Black Hole Tore Apart and Swallowed a Star
Sun-like stars, white dwarfs and giant stars can be wholly swallowed by black holes with masses greater than ~100 million, ~100 thousand and ~10 billion times the mass of the Sun, respectively. When a star is wholly swallowed by a black hole, no flares will be observed. In contrast, for a black hole that is not massive enough to swallow a star whole, a tidal disruption flare can be generated. A star approaching such a black hole on a low angular momentum orbit can be torn apart by tidal forces and a fraction of the star's mass can form an accretion disk around the black hole, powering a tidal disruption flare.
XMMSL1J063045.9603110 is a candidate tidal disruption event. This event was first detected in X-rays with an underlying soft X-ray thermal emission. Twenty days later, XMMSL1J063045.9603110 was again detected with soft X-ray thermal emission, this time ~10 times dimmer than when it was first detected. The X-ray emission over time appears to be consistent with the presence of an accretion disk around a black hole. In this case, the accretion disk represents a fraction of the material left over from a tidally disrupted star that got swallowed by the black hole.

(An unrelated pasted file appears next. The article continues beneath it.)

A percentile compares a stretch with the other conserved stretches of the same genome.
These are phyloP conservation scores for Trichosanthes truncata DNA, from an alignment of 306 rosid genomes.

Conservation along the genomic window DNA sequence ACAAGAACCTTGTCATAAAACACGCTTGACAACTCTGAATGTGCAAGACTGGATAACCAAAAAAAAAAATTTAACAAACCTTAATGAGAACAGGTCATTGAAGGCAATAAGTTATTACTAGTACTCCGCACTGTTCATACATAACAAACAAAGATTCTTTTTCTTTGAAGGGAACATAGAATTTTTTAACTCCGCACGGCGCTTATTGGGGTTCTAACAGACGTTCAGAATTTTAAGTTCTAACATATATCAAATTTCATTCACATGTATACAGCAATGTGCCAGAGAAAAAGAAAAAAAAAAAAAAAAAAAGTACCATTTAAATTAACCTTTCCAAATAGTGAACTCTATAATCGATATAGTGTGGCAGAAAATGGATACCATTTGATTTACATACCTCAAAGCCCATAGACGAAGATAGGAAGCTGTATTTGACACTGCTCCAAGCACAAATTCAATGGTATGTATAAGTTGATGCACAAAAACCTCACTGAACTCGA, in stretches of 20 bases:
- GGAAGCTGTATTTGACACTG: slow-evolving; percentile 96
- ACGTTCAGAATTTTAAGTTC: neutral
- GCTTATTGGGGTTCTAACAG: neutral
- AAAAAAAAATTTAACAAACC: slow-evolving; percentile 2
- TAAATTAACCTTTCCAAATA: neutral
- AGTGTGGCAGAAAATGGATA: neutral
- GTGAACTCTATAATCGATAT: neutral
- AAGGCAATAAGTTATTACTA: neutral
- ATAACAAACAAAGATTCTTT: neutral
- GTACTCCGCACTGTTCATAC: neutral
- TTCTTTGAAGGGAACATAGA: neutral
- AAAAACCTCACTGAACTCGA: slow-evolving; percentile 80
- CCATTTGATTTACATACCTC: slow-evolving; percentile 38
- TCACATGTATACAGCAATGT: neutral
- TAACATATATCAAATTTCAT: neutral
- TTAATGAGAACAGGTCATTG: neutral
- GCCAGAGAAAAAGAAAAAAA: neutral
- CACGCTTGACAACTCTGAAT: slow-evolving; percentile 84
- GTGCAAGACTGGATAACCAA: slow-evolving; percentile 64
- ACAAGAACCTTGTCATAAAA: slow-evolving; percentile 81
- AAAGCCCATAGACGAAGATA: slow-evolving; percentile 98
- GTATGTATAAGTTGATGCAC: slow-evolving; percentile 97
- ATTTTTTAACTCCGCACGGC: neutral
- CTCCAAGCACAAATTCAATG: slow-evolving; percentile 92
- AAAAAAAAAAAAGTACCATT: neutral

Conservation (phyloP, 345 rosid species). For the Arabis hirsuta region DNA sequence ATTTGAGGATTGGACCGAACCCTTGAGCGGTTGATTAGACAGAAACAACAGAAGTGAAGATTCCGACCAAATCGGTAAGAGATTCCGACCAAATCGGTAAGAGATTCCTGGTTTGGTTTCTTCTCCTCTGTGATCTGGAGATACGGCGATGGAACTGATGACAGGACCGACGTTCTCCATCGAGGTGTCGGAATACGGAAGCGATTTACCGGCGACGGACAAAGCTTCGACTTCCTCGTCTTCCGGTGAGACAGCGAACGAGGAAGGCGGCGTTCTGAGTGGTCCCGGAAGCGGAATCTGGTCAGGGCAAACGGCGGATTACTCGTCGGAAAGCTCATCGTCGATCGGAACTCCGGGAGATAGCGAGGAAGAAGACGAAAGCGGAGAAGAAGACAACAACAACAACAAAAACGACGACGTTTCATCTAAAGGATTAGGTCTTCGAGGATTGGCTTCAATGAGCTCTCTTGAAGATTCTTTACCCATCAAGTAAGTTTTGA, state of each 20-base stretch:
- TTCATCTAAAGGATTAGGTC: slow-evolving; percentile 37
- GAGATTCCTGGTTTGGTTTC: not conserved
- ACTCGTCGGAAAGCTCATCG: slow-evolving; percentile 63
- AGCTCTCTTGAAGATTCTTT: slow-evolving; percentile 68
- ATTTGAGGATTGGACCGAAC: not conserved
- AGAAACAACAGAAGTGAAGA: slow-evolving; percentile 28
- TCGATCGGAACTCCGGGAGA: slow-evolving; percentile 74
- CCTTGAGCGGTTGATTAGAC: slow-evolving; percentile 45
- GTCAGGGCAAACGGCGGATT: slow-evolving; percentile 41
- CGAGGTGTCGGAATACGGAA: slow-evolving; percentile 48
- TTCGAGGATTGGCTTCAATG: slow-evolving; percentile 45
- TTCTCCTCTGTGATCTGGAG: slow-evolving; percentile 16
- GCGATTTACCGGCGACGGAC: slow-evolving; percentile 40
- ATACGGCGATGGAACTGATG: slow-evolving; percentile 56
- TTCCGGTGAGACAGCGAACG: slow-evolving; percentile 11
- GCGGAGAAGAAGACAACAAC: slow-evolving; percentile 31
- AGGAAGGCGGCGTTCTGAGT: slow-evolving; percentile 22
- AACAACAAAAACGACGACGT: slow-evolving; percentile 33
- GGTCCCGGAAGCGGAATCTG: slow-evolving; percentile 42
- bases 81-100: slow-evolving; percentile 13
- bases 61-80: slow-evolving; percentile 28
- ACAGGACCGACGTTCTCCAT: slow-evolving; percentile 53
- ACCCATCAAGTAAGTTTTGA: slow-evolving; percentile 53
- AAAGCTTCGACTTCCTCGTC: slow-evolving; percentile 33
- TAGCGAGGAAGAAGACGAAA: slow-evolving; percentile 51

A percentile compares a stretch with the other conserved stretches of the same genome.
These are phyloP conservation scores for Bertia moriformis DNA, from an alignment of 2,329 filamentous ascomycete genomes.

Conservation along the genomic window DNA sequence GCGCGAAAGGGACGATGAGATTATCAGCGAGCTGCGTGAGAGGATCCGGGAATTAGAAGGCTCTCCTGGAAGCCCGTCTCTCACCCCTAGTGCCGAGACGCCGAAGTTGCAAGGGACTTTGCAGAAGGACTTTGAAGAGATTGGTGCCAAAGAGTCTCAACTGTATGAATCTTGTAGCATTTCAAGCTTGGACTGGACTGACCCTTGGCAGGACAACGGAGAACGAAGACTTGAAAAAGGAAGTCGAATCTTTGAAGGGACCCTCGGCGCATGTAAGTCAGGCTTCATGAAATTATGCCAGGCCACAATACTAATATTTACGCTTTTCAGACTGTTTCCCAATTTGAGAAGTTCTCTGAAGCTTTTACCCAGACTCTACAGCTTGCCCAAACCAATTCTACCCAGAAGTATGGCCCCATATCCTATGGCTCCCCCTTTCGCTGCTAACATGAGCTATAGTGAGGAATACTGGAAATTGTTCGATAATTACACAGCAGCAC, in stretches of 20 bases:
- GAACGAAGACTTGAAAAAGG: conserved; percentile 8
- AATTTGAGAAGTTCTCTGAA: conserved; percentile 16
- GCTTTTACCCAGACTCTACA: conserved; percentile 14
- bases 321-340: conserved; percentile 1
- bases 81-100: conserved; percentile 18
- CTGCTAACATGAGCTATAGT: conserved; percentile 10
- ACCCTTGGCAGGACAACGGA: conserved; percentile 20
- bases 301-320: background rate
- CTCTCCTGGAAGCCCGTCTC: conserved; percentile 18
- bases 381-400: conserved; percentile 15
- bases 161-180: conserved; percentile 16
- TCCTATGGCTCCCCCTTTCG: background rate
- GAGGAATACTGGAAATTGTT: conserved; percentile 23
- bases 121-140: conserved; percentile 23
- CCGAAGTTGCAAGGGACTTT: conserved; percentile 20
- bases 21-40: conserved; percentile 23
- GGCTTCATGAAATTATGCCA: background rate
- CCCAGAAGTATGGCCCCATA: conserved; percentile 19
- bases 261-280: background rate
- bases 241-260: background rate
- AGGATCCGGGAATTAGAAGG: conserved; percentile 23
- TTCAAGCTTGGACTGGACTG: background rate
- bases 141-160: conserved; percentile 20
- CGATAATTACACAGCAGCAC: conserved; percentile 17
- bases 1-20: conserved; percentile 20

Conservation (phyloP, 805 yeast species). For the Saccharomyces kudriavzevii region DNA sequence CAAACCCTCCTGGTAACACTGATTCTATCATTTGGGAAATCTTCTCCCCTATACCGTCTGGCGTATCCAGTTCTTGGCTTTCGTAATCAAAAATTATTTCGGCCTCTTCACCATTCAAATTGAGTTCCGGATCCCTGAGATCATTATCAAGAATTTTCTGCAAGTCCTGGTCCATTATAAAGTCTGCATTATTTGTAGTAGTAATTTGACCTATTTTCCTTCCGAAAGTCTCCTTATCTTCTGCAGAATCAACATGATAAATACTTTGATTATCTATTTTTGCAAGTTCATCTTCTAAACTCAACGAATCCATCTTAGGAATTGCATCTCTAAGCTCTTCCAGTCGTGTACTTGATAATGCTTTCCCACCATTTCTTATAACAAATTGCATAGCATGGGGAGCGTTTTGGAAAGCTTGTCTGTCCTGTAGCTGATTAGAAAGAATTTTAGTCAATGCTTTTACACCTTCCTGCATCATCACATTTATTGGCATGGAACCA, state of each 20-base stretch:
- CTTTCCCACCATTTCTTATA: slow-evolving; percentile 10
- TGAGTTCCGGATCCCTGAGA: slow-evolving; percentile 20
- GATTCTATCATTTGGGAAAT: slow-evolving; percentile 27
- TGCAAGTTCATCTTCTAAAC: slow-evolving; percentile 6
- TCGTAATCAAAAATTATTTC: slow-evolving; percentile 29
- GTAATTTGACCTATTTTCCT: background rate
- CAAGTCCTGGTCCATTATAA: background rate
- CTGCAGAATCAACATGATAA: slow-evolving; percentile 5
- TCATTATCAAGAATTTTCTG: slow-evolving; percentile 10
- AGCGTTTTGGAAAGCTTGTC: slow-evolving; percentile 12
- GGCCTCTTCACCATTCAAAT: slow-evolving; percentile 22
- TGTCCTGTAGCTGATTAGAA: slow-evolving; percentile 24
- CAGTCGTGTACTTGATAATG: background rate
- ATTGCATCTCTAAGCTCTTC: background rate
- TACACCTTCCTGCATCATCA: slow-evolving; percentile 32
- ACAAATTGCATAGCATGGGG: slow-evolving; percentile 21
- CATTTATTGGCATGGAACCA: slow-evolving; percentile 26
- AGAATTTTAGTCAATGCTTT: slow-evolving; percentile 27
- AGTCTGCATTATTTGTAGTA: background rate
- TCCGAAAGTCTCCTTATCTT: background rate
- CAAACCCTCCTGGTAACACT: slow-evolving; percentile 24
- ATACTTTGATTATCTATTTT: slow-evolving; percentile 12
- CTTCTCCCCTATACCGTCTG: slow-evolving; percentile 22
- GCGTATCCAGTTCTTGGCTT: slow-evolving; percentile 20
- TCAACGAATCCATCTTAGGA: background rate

Depending on assumptions, the black hole responsible for this tidal disruption flare is estimated to have between ~10 thousand to ~100 thousand times the mass of the Sun. Optical observations suggest that the black hole associated with XMMSL1J063045.9-603110 likely resides within either a very faint dwarf galaxy or a very bright globular cluster. If the black hole resides within a globular cluster, then XMMSL1J063045.9-603110 could be the first tidal disruption flare observed in a globular cluster.
Mainetti et al. (2016), "XMMSL1J063045.9-603110: a tidal disruption event fallen into the back burner", arXiv:1605.06133 [astro-ph.HE]